So if that is the ugly and (partially) bad part, what is the good news? It is confirmation of an existing trend that is increasingly noted but still needs to be shouted about: the astonishing improvement in London’s schools, particularly for the poor. This is a sustained finding; not a short-term blip. In 2002 22% of children in inner London on free school meals got five or more good GCSEs (including Maths and English). By 2013 this had leapt to 48% (outside London the change was 17% to 26%). These are spectacular advances — I’ve never seen anything like them in the UK. If you are a child from a deprived family hoping for the best chance of a decent education then fingers crossed you are raised in London not Manchester, Birmingham, Glasgow or Bristol. That’s a big change.
Some argue that, though accurate, this has little to do with anything that happens in London’s schools: it’s simply demographics, a reflection of the fast shifting ethnic and socio-economic make-up of the city. But new research from the IFS, LSE and others disputes this, estimating it only accounts for under half of the gains in standards at age 11. London’s poorest kids don’t start off ahead of their counterparts elsewhere, they just progress further.
Which tells us something powerful, and slightly mysterious, has happened inside London’s schools. One likely factor was Labour’s early primary school reforms to literacy and numeracy (the biggest gains in standards occurred in primaries; though Chris Cook, no slouch on these matters, thinks the methodology adopted may be a bit unfair to London secondaries). These gains seem to have been reinforced by high-voltage reforms of secondary schools — the London Challenge, the early and extensive use of Academies, nurturing new school leaders and the introduction of Teach First. It’s fair to say that we don’t yet fully understand which of these ingredients had the biggest impact; but we do know that something special happened.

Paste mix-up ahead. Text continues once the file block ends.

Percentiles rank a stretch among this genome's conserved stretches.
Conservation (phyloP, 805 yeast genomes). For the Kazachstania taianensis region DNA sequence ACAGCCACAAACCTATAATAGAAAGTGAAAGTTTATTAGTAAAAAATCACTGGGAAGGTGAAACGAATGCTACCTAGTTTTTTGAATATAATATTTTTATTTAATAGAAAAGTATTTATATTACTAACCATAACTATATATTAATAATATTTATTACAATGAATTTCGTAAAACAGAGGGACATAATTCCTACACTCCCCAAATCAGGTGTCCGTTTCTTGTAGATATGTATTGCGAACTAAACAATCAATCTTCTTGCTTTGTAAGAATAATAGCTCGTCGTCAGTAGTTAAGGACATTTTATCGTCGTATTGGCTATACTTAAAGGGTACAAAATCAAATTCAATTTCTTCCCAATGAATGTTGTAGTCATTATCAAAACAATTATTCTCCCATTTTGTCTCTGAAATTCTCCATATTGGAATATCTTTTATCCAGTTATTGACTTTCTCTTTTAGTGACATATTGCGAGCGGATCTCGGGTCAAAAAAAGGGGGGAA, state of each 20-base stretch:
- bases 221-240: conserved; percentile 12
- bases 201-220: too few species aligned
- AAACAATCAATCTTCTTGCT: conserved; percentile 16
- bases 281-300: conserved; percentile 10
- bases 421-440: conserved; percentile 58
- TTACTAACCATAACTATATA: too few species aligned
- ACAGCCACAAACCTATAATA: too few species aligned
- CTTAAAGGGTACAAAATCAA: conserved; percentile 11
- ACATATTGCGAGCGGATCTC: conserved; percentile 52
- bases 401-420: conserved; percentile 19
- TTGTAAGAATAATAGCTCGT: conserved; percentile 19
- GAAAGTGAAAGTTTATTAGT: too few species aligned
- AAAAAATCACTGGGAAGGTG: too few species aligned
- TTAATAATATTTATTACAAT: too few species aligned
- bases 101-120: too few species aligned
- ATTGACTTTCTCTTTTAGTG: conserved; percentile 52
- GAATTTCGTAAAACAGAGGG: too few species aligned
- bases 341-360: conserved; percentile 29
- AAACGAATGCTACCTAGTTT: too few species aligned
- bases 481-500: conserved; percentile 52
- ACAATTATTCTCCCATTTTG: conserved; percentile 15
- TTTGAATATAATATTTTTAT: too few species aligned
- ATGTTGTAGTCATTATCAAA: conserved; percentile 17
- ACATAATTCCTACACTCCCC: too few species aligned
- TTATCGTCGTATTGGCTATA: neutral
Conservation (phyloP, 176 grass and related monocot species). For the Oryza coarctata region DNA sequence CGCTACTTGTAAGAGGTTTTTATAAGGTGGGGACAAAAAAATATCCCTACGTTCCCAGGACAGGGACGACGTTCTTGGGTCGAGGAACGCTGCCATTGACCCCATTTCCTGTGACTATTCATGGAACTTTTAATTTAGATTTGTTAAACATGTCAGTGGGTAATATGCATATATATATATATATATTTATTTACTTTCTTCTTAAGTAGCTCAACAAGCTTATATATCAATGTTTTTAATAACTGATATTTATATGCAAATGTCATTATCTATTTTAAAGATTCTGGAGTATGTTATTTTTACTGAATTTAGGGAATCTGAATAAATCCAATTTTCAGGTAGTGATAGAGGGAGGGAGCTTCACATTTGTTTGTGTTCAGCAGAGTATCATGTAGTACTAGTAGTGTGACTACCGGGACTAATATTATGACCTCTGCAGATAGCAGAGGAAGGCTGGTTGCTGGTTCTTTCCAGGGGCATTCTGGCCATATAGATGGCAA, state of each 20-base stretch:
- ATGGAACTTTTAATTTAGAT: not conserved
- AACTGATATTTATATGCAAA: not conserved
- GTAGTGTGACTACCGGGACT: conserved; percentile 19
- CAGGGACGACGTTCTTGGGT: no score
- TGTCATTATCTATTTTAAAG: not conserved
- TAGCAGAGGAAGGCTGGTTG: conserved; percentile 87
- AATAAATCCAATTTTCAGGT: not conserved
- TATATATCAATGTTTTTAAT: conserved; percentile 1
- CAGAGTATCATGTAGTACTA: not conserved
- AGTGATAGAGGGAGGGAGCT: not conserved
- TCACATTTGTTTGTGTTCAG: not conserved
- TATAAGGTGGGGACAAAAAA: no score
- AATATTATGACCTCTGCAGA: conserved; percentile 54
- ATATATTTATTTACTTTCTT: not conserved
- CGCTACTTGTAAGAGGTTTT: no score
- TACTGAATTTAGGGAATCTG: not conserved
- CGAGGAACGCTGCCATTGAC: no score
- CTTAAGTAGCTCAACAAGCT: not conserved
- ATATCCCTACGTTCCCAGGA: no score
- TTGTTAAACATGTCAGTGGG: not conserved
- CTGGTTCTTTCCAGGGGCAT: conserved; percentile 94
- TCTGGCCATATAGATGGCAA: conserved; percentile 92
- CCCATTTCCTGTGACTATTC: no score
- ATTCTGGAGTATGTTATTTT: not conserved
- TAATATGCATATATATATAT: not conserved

Just because there is a smaller gap between London’s poor children and the rest compared to else-where, it doesn’t of course mean that the remaining gap isn’t shamefully large (though credit to the likes of Tower Hamlets and Islington where the differences between FSM kids and the rest are now relatively modest). Nor, importantly, do we really know what will happen to the London Challenge generation when they fully complete their journey through post-compulsory education into the jobs market.
But we do know that London has created a formidable number of high-end jobs (as well as low-end) throughout the downturn at exactly the same time it’s been making these strides in schools, especially for the poorest. If the institutions of this city — educational, business, governmental — can’t find a way of mobilising to translate those gains into more equal access to the decent and high paying roles that the city is bound to create, it would be a grotesque abdication of policy and civic leadership.
All of this is a vital back drop to May’s mayoral election. The severity of some of London’s challenges should help force the candidates out of comfort-zone positions. As London becomes a majority renter city it isn’t electorally viable to simply mouth platitudes about helping those who aspire to own to get on the ladder. Some passing warm words about the London living wage aren’t likely to cut it either. It’s true that mayoral powers over some of these key issues are relatively slim and there is a good case to be made for bulking them up. But there is a huge amount that a pioneering yet delivery-focussed Mayor could do to improve the supply of affordable housing, spread the living wage, and improve the transition from school to college to work. Sadiq and Zac, over to you.
Based on a talk given at the launch of London’s annual poverty profile at the Museum of London